Castrum doloris of Louis XII and Anne de Bretagne at Saint-Denis
Egyptian is perhaps the most funerary of all architecture. After all, almost all architecture in ancient Egypt had something to do with death and the afterlife.
Because of the influence of the Catholic church, early city cemeteries have often had a schizophrenic attitude toward Egyptian Revival architecture because of its pagan roots. However, as time went on and the Catholic church’s influence waned, the Egyptian Revival style became more popular in the cemetery.
Egyptian Revival architecture is the easiest architecture to spot. Pyramids, of course, are the most easily identifiable. Often Egyptian Revival tombs are adorned with a pair of vulture wings sprouting from a circle (symbolizing the sun) and flanked by twin cobras (symbolizing death). Sometimes a pair of male sphinxes (female sphinxes are Greek) guard the entry to the tomb. Above the entry to the tomb is an architectural element called a cavetto cornice (flared with curve). Other hallmarks of Egyptian Revival architecture are the tapered (battered) entry and hieroglyphics. Since Egyptian architecture doesn’t make use of the strength of arches or tapering columns, its dimensions are quite massive. To provide strength, the walls of the Egyptian temple-style mausoleums taper in at about 70 degrees.
To soften the pagan demeanor, designers of Egyptian Revival tombs have often added selected Christian symbols and statues in front of or on the tomb, and religious-themed stained glass windows. Much of world’s fascination with Egyptian architecture was the result of Napoleon’s expedition in Egypt and the book Description de l’Egypte, which featured illustrations by the artists, scientists and scholars who went along with the army.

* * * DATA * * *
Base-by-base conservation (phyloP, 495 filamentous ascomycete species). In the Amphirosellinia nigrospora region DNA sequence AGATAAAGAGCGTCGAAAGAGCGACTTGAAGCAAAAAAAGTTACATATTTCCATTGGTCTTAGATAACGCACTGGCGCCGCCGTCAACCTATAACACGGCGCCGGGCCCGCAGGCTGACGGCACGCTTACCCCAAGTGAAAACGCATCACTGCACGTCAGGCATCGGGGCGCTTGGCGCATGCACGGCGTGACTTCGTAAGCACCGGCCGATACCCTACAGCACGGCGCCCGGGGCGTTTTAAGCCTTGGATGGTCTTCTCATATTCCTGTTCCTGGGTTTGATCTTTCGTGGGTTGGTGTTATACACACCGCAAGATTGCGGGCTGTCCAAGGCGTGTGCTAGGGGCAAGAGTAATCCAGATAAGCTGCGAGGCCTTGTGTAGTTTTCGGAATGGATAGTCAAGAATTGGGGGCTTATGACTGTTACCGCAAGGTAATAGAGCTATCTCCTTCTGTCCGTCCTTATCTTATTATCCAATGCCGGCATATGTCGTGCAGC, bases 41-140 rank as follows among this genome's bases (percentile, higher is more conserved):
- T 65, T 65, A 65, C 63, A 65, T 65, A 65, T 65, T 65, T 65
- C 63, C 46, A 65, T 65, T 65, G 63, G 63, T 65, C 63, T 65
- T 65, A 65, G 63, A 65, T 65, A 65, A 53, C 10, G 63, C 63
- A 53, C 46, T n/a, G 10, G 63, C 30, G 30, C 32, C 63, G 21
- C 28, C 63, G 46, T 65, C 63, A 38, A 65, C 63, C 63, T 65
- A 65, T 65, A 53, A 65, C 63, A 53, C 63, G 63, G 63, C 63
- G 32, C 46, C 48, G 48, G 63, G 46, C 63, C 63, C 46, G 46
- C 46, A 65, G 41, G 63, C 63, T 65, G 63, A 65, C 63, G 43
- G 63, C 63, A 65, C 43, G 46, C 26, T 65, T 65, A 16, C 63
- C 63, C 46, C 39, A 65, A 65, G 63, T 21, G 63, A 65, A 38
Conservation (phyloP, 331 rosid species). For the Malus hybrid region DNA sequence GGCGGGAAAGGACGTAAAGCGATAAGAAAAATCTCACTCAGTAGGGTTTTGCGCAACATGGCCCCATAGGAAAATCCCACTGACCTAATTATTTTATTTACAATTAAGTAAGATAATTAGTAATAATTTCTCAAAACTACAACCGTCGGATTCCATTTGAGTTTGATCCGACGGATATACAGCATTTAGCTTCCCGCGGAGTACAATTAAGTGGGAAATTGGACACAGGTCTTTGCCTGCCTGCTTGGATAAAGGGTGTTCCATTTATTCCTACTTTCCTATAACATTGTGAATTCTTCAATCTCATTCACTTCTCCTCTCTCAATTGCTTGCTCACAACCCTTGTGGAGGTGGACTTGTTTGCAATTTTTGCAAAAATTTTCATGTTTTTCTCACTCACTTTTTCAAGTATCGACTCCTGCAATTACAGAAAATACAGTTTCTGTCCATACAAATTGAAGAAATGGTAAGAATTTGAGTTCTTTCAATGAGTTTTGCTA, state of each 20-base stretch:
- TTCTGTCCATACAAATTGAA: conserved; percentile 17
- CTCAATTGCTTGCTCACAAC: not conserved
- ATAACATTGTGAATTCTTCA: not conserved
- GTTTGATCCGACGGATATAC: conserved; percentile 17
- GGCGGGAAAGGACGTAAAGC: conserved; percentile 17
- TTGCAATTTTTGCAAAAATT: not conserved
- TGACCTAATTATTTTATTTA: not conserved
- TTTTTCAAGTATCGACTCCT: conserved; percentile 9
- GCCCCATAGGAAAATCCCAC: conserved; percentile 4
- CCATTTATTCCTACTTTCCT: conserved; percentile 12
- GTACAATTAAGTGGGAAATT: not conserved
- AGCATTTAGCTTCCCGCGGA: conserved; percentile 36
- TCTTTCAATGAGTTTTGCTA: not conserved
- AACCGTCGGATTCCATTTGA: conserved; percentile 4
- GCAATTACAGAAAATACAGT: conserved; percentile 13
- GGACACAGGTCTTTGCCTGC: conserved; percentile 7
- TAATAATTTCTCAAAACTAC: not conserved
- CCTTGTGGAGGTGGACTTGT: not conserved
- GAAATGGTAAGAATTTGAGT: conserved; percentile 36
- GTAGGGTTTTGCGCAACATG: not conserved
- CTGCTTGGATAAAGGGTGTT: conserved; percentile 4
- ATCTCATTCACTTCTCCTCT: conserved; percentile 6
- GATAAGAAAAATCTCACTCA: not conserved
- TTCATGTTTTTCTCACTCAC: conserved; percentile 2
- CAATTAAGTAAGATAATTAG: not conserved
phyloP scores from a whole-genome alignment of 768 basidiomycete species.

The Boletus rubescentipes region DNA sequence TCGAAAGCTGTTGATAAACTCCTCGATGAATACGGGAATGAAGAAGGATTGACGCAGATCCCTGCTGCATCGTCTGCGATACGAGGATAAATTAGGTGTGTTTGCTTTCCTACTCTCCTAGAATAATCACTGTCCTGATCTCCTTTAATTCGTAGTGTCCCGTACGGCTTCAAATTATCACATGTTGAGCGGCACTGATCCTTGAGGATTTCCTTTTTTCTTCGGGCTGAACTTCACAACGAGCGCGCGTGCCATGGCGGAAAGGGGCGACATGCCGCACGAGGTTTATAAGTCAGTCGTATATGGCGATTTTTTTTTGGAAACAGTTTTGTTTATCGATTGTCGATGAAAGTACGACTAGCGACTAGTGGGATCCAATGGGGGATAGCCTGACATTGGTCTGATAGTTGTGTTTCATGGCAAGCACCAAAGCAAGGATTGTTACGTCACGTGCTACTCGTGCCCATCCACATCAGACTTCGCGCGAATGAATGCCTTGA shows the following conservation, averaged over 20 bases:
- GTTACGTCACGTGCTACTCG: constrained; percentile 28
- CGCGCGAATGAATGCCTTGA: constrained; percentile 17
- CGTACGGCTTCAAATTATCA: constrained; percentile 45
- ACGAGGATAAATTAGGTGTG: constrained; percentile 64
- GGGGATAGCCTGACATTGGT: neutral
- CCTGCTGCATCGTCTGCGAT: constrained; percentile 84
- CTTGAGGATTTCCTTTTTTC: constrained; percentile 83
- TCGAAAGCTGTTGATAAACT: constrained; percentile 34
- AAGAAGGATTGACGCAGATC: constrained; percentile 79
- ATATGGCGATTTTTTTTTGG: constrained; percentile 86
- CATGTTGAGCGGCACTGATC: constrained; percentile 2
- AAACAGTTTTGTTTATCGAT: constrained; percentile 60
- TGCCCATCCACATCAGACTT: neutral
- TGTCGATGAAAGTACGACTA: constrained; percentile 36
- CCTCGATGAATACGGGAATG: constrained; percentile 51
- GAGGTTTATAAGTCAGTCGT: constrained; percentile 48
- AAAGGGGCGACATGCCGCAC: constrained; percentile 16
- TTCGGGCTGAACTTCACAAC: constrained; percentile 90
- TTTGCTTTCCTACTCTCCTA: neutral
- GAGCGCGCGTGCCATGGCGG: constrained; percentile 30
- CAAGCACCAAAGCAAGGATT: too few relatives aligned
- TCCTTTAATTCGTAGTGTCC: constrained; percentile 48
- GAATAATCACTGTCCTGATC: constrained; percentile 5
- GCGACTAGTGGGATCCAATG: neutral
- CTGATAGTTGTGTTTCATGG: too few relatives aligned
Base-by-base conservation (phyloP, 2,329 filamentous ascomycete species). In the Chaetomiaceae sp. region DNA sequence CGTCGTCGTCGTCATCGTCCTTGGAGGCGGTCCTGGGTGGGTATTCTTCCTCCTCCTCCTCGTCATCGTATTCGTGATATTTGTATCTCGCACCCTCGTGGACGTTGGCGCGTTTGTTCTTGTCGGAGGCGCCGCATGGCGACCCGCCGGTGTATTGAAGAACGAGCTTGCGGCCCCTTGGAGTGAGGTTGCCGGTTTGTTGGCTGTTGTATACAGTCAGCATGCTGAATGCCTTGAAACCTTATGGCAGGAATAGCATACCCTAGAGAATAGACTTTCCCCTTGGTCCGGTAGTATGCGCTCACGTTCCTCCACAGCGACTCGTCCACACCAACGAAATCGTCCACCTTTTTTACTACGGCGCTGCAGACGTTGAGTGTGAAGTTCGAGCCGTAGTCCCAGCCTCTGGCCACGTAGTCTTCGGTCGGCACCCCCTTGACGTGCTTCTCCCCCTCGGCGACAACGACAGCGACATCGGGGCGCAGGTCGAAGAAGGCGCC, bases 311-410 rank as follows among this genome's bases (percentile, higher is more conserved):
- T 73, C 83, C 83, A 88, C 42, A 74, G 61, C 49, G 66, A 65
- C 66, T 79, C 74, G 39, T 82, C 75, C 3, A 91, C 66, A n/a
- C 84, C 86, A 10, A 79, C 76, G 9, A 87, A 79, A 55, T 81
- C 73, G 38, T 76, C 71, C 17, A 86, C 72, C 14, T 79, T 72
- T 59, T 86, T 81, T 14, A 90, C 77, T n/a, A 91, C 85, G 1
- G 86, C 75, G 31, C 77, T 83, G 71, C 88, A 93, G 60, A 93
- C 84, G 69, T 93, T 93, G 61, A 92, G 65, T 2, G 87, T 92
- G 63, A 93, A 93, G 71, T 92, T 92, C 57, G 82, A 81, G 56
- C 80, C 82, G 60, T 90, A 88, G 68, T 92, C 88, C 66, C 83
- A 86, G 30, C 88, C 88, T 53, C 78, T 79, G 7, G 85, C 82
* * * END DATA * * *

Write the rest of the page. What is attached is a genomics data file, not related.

The second element that helped to ensure Virginia’s survival was the influx of workers, indentured servants bound to serve for ten years in return for the cost of their passage to the colonies. Johannesburg/East Rand Metro Map Most of these bond servants were poor; many were abducted off the streets of English cities or lured aboard, only to discover their destiny too late. Others were deported convicts. The last group of workers was slaves, the first of which were brought by a Dutch ship in 1619. Although some Africans came as indentured servants, it was not long before they were kept as slaves. This influx of ready and cheap labor was seen as a great benefit to the large and growing tobacco plantations. The third component that helped to stabilize Virginia also came in 16201621, when the London Company sent approximately 100 young women, agreeable persons, young and incorrupt. These women were sold with their own consent to settlers as wives at the cost of their transportation. These first women faced tremendous hardships as they carved out homes for themselves and their children. Thus, within thirty years, the first native-born Virginians took their place in history.